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Still Life
  • June 27, 2013 : 15:06
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A tried-and-true recipe for real-deal moonshine

  • Start with 15 pounds of sugar, five pounds of cornmeal, one pound of corn sugar, five to six gallons of distilled water and four to six ounces of distiller’s yeast. Purchase a 15- to 20-gallon food-grade plastic container online or at an industrial-­supply feed store and clean it thoroughly. Then clean it again. It can’t be too clean.
  • Combine sugar, cornmeal, corn sugar and distilled water in the plastic container. The water should be at or just below 104 degrees. Anything above that will kill the yeast. Stir for one minute and sprinkle in the package of distiller’s yeast, which can be found online or at any home-brewing store.
  • Test alcohol content: When you start the mash it should register anywhere from 14 to 20 percent ABV (alcohol by volume) on a hydrometer. Cover the container and let the mash ferment for three to seven days, depending on air or room temperature. It’s done when it stops foaming. Check the mash with your hydrometer again. It should read between zero and four percent ABV.
  • Strain the mash to remove clumps of corn and pour it into your still, leaving at least six inches from the top. Heat the bottom of the still until the mash reaches about 172 degrees. Alcohol evaporates at 172 degrees and water at 212. It’s crucial the mash not approach 212 degrees, or your moonshine will become watered down. Alcohol vapors will gather in the cone, elbow and worm. Add cold water to the cooling barrel so it cools the moonshine as it flows through the worm.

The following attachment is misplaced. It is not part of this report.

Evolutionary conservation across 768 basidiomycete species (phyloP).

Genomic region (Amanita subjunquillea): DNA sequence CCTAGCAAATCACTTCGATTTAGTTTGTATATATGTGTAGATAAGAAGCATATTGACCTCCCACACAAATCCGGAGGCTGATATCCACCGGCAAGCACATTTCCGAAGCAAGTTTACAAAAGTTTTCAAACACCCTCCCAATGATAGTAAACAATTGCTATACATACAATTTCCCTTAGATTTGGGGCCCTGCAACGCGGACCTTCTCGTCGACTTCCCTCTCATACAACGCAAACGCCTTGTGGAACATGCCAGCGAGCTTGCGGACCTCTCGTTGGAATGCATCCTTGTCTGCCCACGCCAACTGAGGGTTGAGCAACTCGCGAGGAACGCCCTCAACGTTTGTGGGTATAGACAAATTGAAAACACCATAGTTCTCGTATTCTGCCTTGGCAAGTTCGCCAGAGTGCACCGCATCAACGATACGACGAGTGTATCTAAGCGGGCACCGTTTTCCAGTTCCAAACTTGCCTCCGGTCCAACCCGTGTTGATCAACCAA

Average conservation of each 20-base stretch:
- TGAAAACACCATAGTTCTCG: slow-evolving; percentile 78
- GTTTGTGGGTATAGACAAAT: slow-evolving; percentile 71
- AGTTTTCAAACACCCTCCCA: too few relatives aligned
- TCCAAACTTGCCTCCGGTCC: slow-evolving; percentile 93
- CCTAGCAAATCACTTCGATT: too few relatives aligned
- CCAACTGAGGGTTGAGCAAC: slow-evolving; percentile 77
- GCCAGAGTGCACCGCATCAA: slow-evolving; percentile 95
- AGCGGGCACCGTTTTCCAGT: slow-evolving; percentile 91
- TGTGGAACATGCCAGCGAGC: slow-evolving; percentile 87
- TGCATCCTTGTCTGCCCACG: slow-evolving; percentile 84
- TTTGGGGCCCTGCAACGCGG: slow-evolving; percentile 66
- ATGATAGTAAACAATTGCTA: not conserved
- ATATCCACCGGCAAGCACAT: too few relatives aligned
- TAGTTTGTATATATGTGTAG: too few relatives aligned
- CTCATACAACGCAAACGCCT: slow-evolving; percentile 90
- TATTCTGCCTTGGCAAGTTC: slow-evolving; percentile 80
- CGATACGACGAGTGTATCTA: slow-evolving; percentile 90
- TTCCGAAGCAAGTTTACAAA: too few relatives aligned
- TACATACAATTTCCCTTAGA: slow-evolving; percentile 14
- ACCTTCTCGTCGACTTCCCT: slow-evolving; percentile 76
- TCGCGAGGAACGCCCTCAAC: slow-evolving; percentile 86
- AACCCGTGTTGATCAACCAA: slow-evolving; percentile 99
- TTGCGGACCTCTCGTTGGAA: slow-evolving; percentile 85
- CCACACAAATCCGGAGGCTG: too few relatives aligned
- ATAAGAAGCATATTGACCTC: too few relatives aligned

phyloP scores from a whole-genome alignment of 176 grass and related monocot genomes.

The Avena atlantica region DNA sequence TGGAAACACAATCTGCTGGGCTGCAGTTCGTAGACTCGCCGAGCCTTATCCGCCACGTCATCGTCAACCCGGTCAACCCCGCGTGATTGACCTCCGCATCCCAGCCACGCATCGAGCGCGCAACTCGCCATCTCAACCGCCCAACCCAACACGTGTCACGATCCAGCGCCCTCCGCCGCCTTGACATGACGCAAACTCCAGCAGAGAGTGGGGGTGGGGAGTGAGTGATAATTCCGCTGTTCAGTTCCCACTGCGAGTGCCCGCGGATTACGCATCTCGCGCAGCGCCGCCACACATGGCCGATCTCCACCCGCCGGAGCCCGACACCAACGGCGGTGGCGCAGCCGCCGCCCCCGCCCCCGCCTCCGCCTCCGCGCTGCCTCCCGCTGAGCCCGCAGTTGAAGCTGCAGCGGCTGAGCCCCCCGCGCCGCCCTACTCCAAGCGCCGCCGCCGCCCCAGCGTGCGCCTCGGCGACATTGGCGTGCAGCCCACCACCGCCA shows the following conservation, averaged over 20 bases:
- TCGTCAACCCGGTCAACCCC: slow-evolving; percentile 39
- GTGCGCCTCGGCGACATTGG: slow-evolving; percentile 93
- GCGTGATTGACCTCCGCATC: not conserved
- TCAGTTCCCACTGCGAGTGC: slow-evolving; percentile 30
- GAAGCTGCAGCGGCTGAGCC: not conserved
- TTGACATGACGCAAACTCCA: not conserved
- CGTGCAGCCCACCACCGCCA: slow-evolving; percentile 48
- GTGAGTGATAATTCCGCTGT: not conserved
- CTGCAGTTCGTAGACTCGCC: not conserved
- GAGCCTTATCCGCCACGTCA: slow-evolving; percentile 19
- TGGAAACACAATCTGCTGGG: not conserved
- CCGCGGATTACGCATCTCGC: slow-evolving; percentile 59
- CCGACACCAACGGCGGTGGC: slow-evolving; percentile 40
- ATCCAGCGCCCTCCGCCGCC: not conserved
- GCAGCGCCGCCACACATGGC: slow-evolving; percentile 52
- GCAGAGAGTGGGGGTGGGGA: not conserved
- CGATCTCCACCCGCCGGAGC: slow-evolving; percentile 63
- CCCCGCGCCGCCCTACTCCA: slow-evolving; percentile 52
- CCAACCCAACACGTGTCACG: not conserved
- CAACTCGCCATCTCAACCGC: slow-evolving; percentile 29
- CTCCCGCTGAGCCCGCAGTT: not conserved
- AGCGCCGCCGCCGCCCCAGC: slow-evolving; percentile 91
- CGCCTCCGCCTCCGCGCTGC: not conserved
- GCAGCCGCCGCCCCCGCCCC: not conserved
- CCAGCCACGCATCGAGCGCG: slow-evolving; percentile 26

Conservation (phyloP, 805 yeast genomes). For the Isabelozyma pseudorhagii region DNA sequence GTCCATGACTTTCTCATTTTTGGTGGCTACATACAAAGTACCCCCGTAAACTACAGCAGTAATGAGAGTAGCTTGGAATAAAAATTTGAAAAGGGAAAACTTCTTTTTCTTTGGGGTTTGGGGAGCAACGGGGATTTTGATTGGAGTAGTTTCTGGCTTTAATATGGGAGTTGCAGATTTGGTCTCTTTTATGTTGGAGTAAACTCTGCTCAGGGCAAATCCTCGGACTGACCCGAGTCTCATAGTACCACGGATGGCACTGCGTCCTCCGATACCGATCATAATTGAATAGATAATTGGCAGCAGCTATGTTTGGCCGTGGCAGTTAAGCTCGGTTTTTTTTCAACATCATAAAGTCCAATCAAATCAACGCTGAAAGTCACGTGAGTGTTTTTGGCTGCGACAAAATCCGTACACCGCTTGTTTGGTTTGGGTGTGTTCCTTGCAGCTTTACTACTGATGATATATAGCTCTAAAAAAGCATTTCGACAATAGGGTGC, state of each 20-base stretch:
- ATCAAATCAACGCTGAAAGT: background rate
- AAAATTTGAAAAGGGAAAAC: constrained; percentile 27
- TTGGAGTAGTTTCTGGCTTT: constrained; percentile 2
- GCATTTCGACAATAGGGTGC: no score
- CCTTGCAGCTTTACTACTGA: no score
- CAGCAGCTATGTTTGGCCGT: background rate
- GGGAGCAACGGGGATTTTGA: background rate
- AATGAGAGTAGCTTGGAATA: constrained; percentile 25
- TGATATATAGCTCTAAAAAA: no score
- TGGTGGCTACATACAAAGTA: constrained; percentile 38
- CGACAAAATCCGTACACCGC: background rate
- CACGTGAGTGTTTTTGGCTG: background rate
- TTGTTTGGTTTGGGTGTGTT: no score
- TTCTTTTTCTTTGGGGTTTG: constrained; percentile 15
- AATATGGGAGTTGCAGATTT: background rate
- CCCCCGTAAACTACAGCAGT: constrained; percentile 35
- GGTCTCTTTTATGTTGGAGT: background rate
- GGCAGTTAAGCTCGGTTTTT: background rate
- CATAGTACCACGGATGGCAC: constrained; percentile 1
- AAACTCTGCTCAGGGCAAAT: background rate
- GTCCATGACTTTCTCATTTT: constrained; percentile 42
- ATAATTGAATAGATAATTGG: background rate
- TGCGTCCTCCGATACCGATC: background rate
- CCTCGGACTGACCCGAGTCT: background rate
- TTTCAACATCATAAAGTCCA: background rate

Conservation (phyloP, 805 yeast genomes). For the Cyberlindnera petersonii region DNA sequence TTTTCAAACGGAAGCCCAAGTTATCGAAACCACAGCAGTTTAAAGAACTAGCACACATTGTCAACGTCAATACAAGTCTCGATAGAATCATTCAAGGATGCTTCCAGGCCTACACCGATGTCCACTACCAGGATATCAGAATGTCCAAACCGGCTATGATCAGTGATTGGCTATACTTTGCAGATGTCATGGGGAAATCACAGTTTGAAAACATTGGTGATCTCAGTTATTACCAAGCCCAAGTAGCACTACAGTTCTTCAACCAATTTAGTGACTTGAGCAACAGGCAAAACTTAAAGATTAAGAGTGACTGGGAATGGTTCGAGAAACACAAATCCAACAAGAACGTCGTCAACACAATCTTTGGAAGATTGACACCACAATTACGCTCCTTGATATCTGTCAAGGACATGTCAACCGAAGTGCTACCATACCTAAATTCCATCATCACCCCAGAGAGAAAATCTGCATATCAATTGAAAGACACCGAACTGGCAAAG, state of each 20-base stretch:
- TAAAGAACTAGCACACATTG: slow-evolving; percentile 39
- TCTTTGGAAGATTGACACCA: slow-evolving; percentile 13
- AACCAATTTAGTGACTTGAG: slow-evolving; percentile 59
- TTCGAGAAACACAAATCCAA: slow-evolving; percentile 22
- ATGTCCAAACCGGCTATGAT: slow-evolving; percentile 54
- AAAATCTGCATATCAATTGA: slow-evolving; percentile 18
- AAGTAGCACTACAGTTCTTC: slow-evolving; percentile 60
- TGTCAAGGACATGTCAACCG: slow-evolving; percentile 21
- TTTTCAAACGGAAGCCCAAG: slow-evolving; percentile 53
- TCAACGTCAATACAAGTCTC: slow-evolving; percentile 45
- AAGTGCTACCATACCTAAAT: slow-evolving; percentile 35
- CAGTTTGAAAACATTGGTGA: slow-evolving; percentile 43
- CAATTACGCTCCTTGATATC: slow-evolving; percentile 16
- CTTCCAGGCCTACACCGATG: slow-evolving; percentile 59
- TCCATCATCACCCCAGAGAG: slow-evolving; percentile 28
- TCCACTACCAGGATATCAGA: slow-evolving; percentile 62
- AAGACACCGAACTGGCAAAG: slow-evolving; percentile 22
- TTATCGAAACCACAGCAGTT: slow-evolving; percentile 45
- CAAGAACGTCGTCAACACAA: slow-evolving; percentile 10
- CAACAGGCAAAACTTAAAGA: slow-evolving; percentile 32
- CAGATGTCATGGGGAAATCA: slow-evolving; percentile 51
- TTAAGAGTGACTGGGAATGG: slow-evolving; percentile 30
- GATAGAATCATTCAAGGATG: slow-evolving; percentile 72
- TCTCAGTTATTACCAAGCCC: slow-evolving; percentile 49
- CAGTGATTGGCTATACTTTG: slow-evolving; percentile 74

• Prepare an entire package of oatmeal as directed. Let it cool and add one to two cups of rye flour to make a paste. If leaks appear on the still, cover with the paste. It will harden as it heats, forming an airtight seal. Place a clean container under the spout coming out of your cooling barrel to collect the moonshine. Continue collecting until it no longer pours out, about 15 hours. Transfer the moonshine to clean mason jars. But you already knew that.

Finding moonshine—real moonshine—is like picking up a woman: You need to be cool, convincing and confident. Start at a cocktail-centric bar. Take a seat and chat up the bartender. Talk about liquor, bitters, wines, beer—anything that shows you’re in the know about booze. When you’ve established a rapport, slip in a story—true or not—about how you were in Alabama, Texas, New Orleans or Nashville and came across some moonshine. Compare it to grappa on steroids. Odds are the bartender will ­reciprocate with a story of his or her own. No one likes to talk about booze more than a knowledgeable bartender. Once you’re at this point, it’s only a matter of time before they’re pulling out a jar or pointing you to another bar that has the real shit.

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read more: lifestyle, alcohol, issue july 2013


  • Greg Horfield
    Greg Horfield
    Rough cut kimchi-noodle knuckleeduster